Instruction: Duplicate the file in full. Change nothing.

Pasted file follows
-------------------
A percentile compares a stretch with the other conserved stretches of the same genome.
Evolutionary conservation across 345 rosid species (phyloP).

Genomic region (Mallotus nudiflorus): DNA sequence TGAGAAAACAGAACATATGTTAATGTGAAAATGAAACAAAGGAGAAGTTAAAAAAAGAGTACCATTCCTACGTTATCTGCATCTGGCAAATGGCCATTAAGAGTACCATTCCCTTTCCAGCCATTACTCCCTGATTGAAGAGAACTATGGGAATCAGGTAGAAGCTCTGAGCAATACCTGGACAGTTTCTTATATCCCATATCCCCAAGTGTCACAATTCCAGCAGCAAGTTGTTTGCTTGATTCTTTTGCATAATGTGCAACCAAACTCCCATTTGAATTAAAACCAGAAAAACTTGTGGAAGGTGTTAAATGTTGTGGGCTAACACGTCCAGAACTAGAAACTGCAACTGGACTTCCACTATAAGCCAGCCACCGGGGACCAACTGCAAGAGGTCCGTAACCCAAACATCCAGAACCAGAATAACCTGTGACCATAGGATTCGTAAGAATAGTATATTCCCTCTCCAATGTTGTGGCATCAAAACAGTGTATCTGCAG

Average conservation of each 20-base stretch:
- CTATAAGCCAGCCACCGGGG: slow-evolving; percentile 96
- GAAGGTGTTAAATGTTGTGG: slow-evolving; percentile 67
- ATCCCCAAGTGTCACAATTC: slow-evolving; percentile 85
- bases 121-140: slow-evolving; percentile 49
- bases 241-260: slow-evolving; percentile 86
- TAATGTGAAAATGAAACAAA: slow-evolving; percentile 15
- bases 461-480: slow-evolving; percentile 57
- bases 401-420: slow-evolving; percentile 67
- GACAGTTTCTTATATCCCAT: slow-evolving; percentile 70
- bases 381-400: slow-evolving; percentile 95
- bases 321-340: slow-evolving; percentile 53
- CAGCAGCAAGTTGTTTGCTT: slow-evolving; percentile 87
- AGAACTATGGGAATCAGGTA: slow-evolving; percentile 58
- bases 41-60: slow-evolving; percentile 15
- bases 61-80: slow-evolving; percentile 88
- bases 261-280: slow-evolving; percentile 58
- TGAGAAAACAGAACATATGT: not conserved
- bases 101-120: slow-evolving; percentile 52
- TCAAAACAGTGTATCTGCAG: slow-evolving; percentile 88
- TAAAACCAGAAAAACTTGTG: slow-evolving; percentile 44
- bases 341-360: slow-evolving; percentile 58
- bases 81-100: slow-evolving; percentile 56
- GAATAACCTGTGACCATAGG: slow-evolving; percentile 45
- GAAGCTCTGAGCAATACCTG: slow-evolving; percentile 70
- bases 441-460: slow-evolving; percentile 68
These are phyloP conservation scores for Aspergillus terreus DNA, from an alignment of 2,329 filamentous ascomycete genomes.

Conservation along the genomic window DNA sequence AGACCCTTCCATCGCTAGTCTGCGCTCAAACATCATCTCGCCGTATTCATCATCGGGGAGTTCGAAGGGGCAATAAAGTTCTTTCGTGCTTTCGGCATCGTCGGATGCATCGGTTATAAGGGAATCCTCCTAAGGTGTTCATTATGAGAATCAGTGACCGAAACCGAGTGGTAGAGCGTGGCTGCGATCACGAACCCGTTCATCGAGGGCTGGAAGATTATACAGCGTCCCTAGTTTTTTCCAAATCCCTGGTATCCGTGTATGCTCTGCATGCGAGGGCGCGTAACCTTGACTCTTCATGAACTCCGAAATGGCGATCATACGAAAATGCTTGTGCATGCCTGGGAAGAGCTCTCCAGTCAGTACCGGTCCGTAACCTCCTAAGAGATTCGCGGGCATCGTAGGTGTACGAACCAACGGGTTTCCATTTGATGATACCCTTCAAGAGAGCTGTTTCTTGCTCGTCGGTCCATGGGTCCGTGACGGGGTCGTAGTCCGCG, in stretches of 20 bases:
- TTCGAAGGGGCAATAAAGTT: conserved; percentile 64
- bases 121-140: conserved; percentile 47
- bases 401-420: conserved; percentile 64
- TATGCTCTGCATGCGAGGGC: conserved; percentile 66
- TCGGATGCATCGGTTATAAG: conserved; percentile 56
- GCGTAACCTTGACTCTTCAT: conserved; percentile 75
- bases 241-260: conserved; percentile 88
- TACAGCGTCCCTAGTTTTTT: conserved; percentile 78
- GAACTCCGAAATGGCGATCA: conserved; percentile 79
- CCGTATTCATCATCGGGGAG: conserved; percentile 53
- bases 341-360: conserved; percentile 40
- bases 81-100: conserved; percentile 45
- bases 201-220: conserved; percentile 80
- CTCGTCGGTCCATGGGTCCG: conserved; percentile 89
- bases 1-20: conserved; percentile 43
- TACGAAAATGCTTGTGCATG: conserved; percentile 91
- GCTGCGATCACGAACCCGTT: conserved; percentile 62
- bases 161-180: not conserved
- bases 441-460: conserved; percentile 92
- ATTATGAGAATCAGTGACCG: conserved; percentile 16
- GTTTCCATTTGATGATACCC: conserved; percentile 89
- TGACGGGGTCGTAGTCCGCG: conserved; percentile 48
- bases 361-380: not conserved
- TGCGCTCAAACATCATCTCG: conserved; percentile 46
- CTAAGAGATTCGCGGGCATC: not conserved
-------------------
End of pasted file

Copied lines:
A percentile compares a stretch with the other conserved stretches of the same genome.
Evolutionary conservation across 345 rosid species (phyloP).

Genomic region (Mallotus nudiflorus): DNA sequence TGAGAAAACAGAACATATGTTAATGTGAAAATGAAACAAAGGAGAAGTTAAAAAAAGAGTACCATTCCTACGTTATCTGCATCTGGCAAATGGCCATTAAGAGTACCATTCCCTTTCCAGCCATTACTCCCTGATTGAAGAGAACTATGGGAATCAGGTAGAAGCTCTGAGCAATACCTGGACAGTTTCTTATATCCCATATCCCCAAGTGTCACAATTCCAGCAGCAAGTTGTTTGCTTGATTCTTTTGCATAATGTGCAACCAAACTCCCATTTGAATTAAAACCAGAAAAACTTGTGGAAGGTGTTAAATGTTGTGGGCTAACACGTCCAGAACTAGAAACTGCAACTGGACTTCCACTATAAGCCAGCCACCGGGGACCAACTGCAAGAGGTCCGTAACCCAAACATCCAGAACCAGAATAACCTGTGACCATAGGATTCGTAAGAATAGTATATTCCCTCTCCAATGTTGTGGCATCAAAACAGTGTATCTGCAG

Average conservation of each 20-base stretch:
- CTATAAGCCAGCCACCGGGG: slow-evolving; percentile 96
- GAAGGTGTTAAATGTTGTGG: slow-evolving; percentile 67
- ATCCCCAAGTGTCACAATTC: slow-evolving; percentile 85
- bases 121-140: slow-evolving; percentile 49
- bases 241-260: slow-evolving; percentile 86
- TAATGTGAAAATGAAACAAA: slow-evolving; percentile 15
- bases 461-480: slow-evolving; percentile 57
- bases 401-420: slow-evolving; percentile 67
- GACAGTTTCTTATATCCCAT: slow-evolving; percentile 70
- bases 381-400: slow-evolving; percentile 95
- bases 321-340: slow-evolving; percentile 53
- CAGCAGCAAGTTGTTTGCTT: slow-evolving; percentile 87
- AGAACTATGGGAATCAGGTA: slow-evolving; percentile 58
- bases 41-60: slow-evolving; percentile 15
- bases 61-80: slow-evolving; percentile 88
- bases 261-280: slow-evolving; percentile 58
- TGAGAAAACAGAACATATGT: not conserved
- bases 101-120: slow-evolving; percentile 52
- TCAAAACAGTGTATCTGCAG: slow-evolving; percentile 88
- TAAAACCAGAAAAACTTGTG: slow-evolving; percentile 44
- bases 341-360: slow-evolving; percentile 58
- bases 81-100: slow-evolving; percentile 56
- GAATAACCTGTGACCATAGG: slow-evolving; percentile 45
- GAAGCTCTGAGCAATACCTG: slow-evolving; percentile 70
- bases 441-460: slow-evolving; percentile 68
These are phyloP conservation scores for Aspergillus terreus DNA, from an alignment of 2,329 filamentous ascomycete genomes.

Conservation along the genomic window DNA sequence AGACCCTTCCATCGCTAGTCTGCGCTCAAACATCATCTCGCCGTATTCATCATCGGGGAGTTCGAAGGGGCAATAAAGTTCTTTCGTGCTTTCGGCATCGTCGGATGCATCGGTTATAAGGGAATCCTCCTAAGGTGTTCATTATGAGAATCAGTGACCGAAACCGAGTGGTAGAGCGTGGCTGCGATCACGAACCCGTTCATCGAGGGCTGGAAGATTATACAGCGTCCCTAGTTTTTTCCAAATCCCTGGTATCCGTGTATGCTCTGCATGCGAGGGCGCGTAACCTTGACTCTTCATGAACTCCGAAATGGCGATCATACGAAAATGCTTGTGCATGCCTGGGAAGAGCTCTCCAGTCAGTACCGGTCCGTAACCTCCTAAGAGATTCGCGGGCATCGTAGGTGTACGAACCAACGGGTTTCCATTTGATGATACCCTTCAAGAGAGCTGTTTCTTGCTCGTCGGTCCATGGGTCCGTGACGGGGTCGTAGTCCGCG, in stretches of 20 bases:
- TTCGAAGGGGCAATAAAGTT: conserved; percentile 64
- bases 121-140: conserved; percentile 47
- bases 401-420: conserved; percentile 64
- TATGCTCTGCATGCGAGGGC: conserved; percentile 66
- TCGGATGCATCGGTTATAAG: conserved; percentile 56
- GCGTAACCTTGACTCTTCAT: conserved; percentile 75
- bases 241-260: conserved; percentile 88
- TACAGCGTCCCTAGTTTTTT: conserved; percentile 78
- GAACTCCGAAATGGCGATCA: conserved; percentile 79
- CCGTATTCATCATCGGGGAG: conserved; percentile 53
- bases 341-360: conserved; percentile 40
- bases 81-100: conserved; percentile 45
- bases 201-220: conserved; percentile 80
- CTCGTCGGTCCATGGGTCCG: conserved; percentile 89
- bases 1-20: conserved; percentile 43
- TACGAAAATGCTTGTGCATG: conserved; percentile 91
- GCTGCGATCACGAACCCGTT: conserved; percentile 62
- bases 161-180: not conserved
- bases 441-460: conserved; percentile 92
- ATTATGAGAATCAGTGACCG: conserved; percentile 16
- GTTTCCATTTGATGATACCC: conserved; percentile 89
- TGACGGGGTCGTAGTCCGCG: conserved; percentile 48
- bases 361-380: not conserved
- TGCGCTCAAACATCATCTCG: conserved; percentile 46
- CTAAGAGATTCGCGGGCATC: not conserved